Cork's floating hotel 'will go ahead'

The man proposing Ireland’s first floating hotel, on Cork’s city quays, says he is still committed to the project, despite delays in the planning process, writes Eoin English.

Following consultation with Bord Fáilte, the planned facility on the city’s northern quays will not be called a hotel, due to applicable standards, but a ‘botel’.

Sam Corbett, who had hoped to have the luxury river cruise vessel in place by August, said requests from city planners for further information have pushed the delivery date closer to the end of this year.

The 105-metre long 'My Story' cruise ship has cruised along the Rhine and Danube but may take up permanent residence in Cork. Picture: Tony Hogwood.

Following an application for planning permission last December, council planners made two requests for further information, including queries about how the facility’s wastewater, from sinks and showers, would be handled and treated, the location of pumping stations, and information about quay-side set-down arrangements for vehicles.

Mr Corbett said the time it took to respond to these requests meant he lost the opportunity to buy the vessel he wanted.

The vessel, which has accommodation for over 150 people, a sun deck, and a swimming pool, is currently based in Rotterdam, the Netherlands.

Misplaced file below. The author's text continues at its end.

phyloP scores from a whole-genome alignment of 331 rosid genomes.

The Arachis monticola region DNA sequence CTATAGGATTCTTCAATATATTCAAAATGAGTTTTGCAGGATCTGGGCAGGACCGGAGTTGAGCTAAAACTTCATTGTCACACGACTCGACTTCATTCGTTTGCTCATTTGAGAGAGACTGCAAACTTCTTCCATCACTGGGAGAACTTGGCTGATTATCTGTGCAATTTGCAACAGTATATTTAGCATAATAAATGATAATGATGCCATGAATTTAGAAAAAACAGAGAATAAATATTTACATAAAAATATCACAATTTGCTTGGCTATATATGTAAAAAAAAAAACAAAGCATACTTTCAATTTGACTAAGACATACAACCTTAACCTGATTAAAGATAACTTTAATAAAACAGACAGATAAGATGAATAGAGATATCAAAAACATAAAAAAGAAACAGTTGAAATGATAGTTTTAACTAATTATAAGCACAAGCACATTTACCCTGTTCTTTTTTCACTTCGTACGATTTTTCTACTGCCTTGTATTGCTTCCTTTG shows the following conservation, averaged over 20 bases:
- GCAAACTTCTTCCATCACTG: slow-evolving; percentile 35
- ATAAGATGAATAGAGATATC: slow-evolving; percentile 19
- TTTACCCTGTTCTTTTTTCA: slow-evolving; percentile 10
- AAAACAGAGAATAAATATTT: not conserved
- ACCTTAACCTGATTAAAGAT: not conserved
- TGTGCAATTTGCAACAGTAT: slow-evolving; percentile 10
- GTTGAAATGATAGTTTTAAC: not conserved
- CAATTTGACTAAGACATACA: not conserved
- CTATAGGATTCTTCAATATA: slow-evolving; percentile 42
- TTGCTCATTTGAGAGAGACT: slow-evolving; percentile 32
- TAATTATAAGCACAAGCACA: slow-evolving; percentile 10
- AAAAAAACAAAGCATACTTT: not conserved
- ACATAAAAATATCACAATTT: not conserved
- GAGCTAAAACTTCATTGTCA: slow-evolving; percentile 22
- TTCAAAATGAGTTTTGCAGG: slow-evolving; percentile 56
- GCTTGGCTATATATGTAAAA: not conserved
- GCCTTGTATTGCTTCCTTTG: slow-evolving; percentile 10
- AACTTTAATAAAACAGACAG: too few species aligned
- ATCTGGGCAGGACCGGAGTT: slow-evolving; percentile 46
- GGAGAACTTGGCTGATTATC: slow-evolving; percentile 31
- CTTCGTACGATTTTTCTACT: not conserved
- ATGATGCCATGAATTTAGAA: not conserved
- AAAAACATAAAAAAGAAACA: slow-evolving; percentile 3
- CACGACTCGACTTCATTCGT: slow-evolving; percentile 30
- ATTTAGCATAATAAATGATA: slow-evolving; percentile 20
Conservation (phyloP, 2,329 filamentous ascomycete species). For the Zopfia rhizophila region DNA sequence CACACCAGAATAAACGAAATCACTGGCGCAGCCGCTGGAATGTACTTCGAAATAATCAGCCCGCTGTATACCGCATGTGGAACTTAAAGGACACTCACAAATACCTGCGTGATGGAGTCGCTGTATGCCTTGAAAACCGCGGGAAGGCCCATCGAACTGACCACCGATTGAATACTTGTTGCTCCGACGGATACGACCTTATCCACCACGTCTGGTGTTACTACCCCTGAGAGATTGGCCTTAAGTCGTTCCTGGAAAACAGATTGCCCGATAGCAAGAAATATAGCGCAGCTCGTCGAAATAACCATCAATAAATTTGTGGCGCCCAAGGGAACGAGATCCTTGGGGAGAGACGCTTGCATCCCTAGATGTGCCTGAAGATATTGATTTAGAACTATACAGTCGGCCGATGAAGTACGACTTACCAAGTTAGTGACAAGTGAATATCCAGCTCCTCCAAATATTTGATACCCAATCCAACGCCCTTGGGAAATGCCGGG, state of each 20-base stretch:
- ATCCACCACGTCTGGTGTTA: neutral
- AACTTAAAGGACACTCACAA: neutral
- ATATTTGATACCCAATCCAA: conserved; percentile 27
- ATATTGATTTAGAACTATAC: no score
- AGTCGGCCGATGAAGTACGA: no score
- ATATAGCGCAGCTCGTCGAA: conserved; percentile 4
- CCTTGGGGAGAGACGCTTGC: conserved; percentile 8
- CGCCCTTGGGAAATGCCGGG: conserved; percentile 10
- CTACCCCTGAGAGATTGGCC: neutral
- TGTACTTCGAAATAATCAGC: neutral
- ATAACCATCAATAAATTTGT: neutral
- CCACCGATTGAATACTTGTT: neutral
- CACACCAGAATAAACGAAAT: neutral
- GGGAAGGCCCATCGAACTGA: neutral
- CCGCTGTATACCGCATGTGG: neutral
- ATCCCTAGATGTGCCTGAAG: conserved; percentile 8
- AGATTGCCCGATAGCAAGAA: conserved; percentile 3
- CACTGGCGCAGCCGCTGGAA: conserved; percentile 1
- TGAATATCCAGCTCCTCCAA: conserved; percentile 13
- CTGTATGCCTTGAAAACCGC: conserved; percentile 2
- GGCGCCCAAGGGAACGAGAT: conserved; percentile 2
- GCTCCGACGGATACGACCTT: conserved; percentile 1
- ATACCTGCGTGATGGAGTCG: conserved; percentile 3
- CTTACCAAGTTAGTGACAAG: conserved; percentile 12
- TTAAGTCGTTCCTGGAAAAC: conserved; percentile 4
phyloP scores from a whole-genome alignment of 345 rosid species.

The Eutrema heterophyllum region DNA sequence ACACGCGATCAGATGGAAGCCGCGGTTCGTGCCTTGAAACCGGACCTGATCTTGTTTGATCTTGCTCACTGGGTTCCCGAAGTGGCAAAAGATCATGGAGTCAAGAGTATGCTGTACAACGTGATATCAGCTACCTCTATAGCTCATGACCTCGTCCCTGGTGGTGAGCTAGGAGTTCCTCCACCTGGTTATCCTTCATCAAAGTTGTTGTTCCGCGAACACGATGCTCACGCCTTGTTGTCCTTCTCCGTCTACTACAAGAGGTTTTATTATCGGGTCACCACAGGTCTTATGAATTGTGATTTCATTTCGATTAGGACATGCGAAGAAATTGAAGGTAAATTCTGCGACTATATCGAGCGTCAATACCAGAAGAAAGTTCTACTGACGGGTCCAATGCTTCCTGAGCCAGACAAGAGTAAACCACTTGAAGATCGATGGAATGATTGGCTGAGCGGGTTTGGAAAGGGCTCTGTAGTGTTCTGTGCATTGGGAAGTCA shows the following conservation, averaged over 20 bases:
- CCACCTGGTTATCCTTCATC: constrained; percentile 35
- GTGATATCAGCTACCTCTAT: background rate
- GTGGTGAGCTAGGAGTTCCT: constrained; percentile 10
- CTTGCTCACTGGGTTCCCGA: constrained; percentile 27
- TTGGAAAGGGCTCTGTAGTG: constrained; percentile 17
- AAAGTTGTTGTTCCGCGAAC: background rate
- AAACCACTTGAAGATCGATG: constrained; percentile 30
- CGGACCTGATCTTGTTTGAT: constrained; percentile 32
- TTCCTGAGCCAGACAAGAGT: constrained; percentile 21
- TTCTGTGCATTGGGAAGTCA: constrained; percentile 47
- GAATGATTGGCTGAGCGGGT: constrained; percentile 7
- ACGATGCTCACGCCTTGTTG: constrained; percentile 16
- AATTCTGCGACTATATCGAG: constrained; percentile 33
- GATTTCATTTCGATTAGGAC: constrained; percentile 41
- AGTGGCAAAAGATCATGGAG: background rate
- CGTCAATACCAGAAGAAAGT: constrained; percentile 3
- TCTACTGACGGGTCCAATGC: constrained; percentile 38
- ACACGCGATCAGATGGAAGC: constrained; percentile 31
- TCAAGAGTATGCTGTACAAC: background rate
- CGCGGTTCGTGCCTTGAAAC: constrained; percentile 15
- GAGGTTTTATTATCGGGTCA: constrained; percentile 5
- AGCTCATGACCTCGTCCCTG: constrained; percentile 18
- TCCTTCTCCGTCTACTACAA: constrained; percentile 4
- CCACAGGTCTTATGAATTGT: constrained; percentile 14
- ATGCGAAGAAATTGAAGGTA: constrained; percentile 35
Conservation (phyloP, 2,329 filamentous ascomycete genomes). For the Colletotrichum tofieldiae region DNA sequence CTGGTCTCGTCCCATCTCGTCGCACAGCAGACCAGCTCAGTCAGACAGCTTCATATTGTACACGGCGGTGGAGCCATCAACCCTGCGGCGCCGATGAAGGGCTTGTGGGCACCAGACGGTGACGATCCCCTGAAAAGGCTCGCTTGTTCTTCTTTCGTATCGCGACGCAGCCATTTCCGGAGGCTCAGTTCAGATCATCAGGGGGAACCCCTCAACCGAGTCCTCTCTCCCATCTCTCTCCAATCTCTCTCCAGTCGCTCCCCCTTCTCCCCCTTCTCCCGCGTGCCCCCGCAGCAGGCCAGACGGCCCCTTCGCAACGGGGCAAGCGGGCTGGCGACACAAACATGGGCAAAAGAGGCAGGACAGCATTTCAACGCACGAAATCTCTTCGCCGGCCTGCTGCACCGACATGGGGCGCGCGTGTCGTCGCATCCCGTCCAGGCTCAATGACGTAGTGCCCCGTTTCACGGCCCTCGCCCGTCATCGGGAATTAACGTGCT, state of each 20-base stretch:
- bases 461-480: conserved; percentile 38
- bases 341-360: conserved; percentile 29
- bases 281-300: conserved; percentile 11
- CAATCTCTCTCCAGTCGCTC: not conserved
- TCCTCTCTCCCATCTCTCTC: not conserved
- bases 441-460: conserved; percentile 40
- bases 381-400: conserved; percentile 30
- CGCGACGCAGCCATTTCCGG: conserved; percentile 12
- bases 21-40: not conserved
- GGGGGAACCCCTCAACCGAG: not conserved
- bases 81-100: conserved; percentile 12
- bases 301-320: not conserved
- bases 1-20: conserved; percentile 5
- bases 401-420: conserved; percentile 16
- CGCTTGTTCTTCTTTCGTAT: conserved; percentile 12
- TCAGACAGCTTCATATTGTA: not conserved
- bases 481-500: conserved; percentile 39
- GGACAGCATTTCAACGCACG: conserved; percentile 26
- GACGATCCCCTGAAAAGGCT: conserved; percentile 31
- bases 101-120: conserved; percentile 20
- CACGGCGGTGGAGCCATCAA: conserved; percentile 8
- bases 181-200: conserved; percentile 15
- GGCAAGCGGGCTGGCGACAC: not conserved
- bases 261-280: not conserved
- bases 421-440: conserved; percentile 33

But he said a sister ship, which is identical in almost every respect, has just come up for sale in the Netherlands, and that if a favourable planning decision is made by the expected July 10 target date, he is ready to move.

“We have the finance in place and, once we get a decision, we’ll be straight over to buy it,” he said.

“We need to get work started as soon as possible. I would hope to have the vessel in place, and open, before the end of the year.”

Sam Corbett, who heads the company behind the proposal, plans to being in a high-end restaurateur to run the restaurant. Picture: Rius Cruises

It could cost up to €2.25m to buy the vessel, and another €1m to refit and repaint it, and arrange for its transport, by barge , to Cork.

“The city council is broadly supportive, the Port of Cork is behind the project, nobody objected during the planning process. It had just one observation,” Mr Corbett said.

“It would be great for the city.

“Cork needs more hotel beds, and something unusual, like this, something quirky, the city needs this kind of diversity.”

A decision on the application is expected in mid-February. Picture: Rius Cruises

Mr Corbett’s company wants to permanently moor a 105-metre luxury cruise vessel on the north channel of the River Lee, at Penrose Quay, next to Michael Collins Bridge.

This article first appeared in the Irish Examiner website.


KEYWORDS: Cork

 

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